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Nat Immunol. 2015 May;16(5):505-16. doi: 10.1038/ni.3125. Epub 2015 Mar 9.

The methyltransferase Ezh2 controls cell adhesion and migration through direct methylation of the extranuclear regulatory protein talin.

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School of Biological Sciences, College of Science, Nanyang Technological University, Republic of Singapore.
Singapore Immunology Network, Agency for Science, Technology and Research, Biopolis, Republic of Singapore.
Department of immunology, Nagoya City University Graduate School of Medical Sciences, Nagoya, Japan.
1] Department of Physiology, Yong Loo Lin School of Medicine, National University of Singapore, Republic of Singapore. [2] Institute of Molecular &Cell Biology, Agency for Science and Technology Research, Republic of Singapore.
Department of Medicine, University of California San Diego, La Jolla, California, USA.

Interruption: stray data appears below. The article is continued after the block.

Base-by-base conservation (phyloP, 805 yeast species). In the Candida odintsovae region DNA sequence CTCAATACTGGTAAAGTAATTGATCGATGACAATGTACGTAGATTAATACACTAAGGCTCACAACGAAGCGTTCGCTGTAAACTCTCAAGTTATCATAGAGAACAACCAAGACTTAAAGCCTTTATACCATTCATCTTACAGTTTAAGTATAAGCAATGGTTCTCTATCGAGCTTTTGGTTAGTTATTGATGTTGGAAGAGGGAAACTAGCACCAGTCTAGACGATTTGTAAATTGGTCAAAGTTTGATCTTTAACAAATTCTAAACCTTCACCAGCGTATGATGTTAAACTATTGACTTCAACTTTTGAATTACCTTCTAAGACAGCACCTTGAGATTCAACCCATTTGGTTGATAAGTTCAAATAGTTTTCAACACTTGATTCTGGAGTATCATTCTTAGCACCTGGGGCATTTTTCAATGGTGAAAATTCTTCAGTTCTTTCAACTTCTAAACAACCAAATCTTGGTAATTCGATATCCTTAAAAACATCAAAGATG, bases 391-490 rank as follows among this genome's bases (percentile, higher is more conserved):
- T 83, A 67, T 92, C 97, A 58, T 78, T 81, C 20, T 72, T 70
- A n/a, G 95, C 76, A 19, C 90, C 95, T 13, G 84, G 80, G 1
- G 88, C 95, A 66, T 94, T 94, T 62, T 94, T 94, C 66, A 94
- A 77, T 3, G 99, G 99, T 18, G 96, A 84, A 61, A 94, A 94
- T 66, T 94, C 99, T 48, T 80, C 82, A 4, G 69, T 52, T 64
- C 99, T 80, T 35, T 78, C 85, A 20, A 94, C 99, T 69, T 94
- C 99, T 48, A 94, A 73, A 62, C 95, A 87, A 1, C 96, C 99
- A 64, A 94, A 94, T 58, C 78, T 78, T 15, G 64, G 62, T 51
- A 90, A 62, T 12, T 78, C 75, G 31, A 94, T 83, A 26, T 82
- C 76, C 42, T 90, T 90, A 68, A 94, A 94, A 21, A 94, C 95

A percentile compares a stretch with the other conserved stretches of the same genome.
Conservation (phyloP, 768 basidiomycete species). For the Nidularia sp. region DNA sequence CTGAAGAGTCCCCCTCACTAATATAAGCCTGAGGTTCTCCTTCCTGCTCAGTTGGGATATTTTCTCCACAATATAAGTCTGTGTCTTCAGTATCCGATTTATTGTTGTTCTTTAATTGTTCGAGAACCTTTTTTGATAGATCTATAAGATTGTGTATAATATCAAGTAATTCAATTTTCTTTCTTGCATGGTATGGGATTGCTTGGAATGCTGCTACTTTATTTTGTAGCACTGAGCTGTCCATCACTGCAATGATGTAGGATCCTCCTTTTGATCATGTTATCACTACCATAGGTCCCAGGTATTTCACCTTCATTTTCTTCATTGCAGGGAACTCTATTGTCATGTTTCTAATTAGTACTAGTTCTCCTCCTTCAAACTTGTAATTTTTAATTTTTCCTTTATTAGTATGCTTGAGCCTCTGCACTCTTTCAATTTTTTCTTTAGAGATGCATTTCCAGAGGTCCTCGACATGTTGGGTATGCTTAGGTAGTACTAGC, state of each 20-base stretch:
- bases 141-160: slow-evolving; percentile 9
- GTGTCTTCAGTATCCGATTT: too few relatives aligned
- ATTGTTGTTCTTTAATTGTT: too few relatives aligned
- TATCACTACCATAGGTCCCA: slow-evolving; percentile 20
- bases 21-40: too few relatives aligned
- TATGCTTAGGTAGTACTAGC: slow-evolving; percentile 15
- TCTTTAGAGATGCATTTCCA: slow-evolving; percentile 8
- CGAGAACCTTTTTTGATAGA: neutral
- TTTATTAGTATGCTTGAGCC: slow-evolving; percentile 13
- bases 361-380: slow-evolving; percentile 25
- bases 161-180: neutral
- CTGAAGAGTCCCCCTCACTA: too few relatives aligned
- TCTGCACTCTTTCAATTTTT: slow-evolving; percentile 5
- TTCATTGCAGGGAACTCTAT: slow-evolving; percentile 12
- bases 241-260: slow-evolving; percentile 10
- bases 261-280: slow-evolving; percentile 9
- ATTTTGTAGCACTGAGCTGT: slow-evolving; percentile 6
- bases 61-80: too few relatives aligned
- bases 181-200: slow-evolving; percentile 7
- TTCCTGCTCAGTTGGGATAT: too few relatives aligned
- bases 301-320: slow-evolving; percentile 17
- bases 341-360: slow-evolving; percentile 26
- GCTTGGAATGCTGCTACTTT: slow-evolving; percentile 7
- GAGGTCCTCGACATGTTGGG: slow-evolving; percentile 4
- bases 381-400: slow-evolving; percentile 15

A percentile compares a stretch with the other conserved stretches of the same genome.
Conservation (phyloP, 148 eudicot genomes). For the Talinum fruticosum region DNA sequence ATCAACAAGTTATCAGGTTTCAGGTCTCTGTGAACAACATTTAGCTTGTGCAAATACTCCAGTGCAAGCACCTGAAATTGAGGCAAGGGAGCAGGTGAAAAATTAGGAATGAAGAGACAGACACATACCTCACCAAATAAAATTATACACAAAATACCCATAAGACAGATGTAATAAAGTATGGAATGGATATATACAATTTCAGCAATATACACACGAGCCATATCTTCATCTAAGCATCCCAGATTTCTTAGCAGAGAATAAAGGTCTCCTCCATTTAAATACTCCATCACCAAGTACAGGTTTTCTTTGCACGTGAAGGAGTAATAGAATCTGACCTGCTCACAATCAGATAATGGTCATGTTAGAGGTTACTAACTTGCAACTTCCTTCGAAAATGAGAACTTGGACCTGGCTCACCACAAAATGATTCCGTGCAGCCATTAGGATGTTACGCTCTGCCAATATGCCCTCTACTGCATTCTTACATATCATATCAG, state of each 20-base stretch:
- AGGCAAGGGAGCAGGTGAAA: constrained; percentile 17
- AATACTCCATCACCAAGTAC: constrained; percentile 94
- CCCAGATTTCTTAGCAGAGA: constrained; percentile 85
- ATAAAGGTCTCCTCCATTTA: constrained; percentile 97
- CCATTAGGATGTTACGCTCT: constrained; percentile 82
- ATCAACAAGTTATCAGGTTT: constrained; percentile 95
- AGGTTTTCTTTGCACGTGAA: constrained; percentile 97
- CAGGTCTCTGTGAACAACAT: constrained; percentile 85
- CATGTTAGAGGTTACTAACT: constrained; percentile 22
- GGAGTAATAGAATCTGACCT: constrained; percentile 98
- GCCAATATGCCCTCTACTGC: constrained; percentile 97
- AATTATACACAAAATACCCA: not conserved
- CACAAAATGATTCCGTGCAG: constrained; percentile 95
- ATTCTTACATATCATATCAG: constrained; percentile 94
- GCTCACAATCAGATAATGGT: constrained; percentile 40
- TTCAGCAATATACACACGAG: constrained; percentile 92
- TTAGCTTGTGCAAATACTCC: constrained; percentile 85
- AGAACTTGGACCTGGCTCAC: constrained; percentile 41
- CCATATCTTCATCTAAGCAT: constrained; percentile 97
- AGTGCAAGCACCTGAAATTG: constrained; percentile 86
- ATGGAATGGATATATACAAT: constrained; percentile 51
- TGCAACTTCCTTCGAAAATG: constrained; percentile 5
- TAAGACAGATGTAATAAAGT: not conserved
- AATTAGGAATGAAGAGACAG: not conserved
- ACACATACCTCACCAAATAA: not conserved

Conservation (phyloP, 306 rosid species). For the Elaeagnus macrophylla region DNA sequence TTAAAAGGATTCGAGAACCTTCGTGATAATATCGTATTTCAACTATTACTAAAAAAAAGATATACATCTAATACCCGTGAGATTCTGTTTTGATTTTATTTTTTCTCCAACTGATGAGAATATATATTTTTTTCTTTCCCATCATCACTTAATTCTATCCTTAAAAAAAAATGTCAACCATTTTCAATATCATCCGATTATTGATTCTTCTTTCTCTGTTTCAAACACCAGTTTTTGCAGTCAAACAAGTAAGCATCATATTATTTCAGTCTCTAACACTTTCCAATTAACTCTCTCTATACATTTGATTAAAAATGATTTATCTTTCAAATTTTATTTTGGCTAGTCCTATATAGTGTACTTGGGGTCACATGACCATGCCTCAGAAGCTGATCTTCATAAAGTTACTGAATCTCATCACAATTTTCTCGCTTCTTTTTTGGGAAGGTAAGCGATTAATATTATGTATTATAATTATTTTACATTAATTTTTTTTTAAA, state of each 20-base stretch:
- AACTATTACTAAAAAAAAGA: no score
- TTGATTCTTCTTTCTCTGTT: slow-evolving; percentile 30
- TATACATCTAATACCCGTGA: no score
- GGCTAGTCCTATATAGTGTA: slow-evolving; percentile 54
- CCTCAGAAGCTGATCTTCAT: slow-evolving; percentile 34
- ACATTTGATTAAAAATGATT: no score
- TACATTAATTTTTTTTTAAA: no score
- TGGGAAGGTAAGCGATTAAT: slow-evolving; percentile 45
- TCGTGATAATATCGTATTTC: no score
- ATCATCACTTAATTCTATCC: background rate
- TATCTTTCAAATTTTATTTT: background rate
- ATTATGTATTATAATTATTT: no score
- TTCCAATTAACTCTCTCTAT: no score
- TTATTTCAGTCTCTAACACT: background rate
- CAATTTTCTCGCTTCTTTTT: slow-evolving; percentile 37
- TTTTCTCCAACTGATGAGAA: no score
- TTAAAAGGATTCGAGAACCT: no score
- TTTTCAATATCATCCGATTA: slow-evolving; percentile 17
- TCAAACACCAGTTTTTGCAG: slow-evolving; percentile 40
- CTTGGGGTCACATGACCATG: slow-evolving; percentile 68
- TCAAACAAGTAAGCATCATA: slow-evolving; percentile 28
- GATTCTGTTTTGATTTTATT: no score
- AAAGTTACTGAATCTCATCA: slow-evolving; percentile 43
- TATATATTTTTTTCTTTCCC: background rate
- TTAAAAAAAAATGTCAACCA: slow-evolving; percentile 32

A cytosolic role for the histone methyltransferase Ezh2 in regulating lymphocyte activation has been suggested, but the molecular mechanisms underpinning this extranuclear function have remained unclear. Here we found that Ezh2 regulated the integrin signaling and adhesion dynamics of neutrophils and dendritic cells (DCs). Ezh2 deficiency impaired the integrin-dependent transendothelial migration of innate leukocytes and restricted disease progression in an animal model of multiple sclerosis. Direct methylation of talin, a key regulatory molecule in cell migration, by Ezh2 disrupted the binding of talin to F-actin and thereby promoted the turnover of adhesion structures. This regulatory effect was abolished by targeted disruption of the interactions of Ezh2 with the cytoskeletal-reorganization effector Vav1. Our studies reveal an unforeseen extranuclear function for Ezh2 in regulating adhesion dynamics, with implications for leukocyte migration, immune responses and potentially pathogenic processes.

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